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Getting a buzz out of it; 'swarm collectors' ready to take the sting out of summer and keep bees safe.

Byline: HENRYK ZIENTEK henryk.zientek@trinitymirror.com @HenrykZientek

HUDDERSFIELD beekeepers are ready to take the sting out of summer.

Last year "swarm collectors" from Huddersfield and District Beekeepers' Association (HDBKA) received 200 calls from members of the public to remove bees that had settled in places such as trees, the sides of buildings and inside chimneys.

Andy Caveney, of HDBKA, said: "On an alltoo-rare sultry but sunny day in late spring or early summer, you may be lucky enough to witness the incredible sight of a honey bee swarm. At first you may hear a deep resonating humming sound, like a distant World War II bomber as 20,000 black dots swirl against the bright blue sky.

"As a colony grows inside a hive, the bees can easily fill the available space. Their method of reproduction is to make a new queen. The old queen is then encouraged and cajoled by her thousands of daughters to fly off to find pastures new, with up to half of the colony swarming with her.

"This is perfectly natural behaviour for bees both in the wild and in the beekeepers' apiary."

Andy said a swarm might look alarming but added: "Shortly before they swarm, they gorge themselves on honey. They are normally content and well-behaved."

He said HDBKA members had been trained to safely collect and re-home swarming bees. "The secret is to collect the queen and the rest will follow. Experience is needed to identify whether the bees are actually honey bees, bumble bees, solitary bees or indeed wasps. Ninety per cent of all calls last year were actually bumble bees."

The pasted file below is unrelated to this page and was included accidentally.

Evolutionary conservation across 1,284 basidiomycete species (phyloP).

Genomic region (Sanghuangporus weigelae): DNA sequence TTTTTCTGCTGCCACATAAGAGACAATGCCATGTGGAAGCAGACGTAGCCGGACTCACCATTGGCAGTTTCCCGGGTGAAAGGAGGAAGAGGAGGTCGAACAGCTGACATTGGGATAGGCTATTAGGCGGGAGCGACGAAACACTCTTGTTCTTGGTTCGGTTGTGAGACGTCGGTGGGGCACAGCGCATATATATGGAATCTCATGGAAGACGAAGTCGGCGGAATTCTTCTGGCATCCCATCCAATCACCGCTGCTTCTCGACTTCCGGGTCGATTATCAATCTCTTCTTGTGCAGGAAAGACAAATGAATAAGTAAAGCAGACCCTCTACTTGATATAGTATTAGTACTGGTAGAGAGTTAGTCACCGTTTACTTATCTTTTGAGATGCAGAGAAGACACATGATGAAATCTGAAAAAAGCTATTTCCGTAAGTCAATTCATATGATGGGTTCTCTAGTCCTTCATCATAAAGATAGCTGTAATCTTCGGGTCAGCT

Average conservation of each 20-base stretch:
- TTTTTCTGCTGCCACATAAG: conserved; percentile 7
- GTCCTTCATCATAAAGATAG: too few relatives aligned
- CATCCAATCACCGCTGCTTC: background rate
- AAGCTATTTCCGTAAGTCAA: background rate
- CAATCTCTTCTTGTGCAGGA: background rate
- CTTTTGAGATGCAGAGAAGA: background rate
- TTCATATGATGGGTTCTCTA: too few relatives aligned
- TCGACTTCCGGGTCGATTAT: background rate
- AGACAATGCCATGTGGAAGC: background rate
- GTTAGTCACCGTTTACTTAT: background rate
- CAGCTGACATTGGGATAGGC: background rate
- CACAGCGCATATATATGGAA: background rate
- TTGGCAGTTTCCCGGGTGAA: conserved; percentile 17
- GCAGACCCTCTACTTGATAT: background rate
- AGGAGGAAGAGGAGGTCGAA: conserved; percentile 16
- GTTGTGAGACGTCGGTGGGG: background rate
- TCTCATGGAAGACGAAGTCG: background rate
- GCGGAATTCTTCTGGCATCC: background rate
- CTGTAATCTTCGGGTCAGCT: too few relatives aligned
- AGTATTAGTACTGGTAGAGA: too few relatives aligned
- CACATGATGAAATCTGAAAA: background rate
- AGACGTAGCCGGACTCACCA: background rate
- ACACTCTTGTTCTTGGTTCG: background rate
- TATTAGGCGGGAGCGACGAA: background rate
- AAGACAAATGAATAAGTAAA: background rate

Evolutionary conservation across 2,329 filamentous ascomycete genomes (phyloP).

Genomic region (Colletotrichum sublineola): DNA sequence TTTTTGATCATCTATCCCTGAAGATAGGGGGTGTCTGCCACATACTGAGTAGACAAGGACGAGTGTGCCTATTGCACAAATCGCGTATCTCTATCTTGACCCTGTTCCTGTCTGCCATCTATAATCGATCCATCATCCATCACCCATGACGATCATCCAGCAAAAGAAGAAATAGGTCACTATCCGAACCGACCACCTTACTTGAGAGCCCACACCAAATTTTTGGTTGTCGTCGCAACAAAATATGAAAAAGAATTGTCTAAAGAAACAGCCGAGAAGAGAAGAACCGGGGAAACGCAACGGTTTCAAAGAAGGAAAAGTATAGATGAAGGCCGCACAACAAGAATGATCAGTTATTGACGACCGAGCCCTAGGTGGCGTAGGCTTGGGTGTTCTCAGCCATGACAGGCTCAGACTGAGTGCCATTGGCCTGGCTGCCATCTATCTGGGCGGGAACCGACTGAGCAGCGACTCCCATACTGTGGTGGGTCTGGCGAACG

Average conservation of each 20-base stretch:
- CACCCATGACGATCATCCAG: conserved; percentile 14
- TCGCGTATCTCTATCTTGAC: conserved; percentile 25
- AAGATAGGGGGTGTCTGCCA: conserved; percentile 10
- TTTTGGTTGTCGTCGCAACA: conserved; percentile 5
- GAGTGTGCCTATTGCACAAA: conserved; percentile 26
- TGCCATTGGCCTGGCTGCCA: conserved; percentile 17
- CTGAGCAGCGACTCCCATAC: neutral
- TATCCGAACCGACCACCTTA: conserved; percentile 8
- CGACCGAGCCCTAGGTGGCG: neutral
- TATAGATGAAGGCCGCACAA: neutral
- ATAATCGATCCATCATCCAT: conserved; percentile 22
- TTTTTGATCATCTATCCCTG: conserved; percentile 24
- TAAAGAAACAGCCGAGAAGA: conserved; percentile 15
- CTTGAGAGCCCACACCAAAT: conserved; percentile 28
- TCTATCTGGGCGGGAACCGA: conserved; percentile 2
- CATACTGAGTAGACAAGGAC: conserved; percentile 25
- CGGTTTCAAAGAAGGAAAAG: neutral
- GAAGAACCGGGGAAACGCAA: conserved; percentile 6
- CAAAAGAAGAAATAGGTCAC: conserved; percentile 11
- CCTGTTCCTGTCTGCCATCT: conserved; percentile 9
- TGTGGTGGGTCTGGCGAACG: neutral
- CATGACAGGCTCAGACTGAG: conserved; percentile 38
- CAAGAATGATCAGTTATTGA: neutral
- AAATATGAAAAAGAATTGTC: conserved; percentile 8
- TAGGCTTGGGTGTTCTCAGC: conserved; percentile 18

After collection, the swarm are quarantined and checked to see they are healthy before being re-housed in a hive.

HDBKA regularly holds practical demonstrations on beekeeping, courses and workshops on honey extraction and making candles and beauty products from beeswax at Kirklees College's animal husbandry centre at Taylor Hill. Andy said: "Beekeeping is growing. We have a membership of about 100, half of whom have kept bees for four years or less. It's not something you can learn from books or YouTube videos. We run a 10-week beginners' course every year because beekeeping is quite a tricky thing to do."

He added: "Bees are wonderful little creatures that pollinate our plants, trees and agricultural crops and provide us with delicious sweet honey.

"So if you spot a swarm of bees, please do not destroy them - they are a protected species. Call the HDBKA Swarm Hotline on 07379 456371."

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Publication:Huddersfield Daily Examiner (Huddersfield, England)
Date:Apr 13, 2017
Words:417
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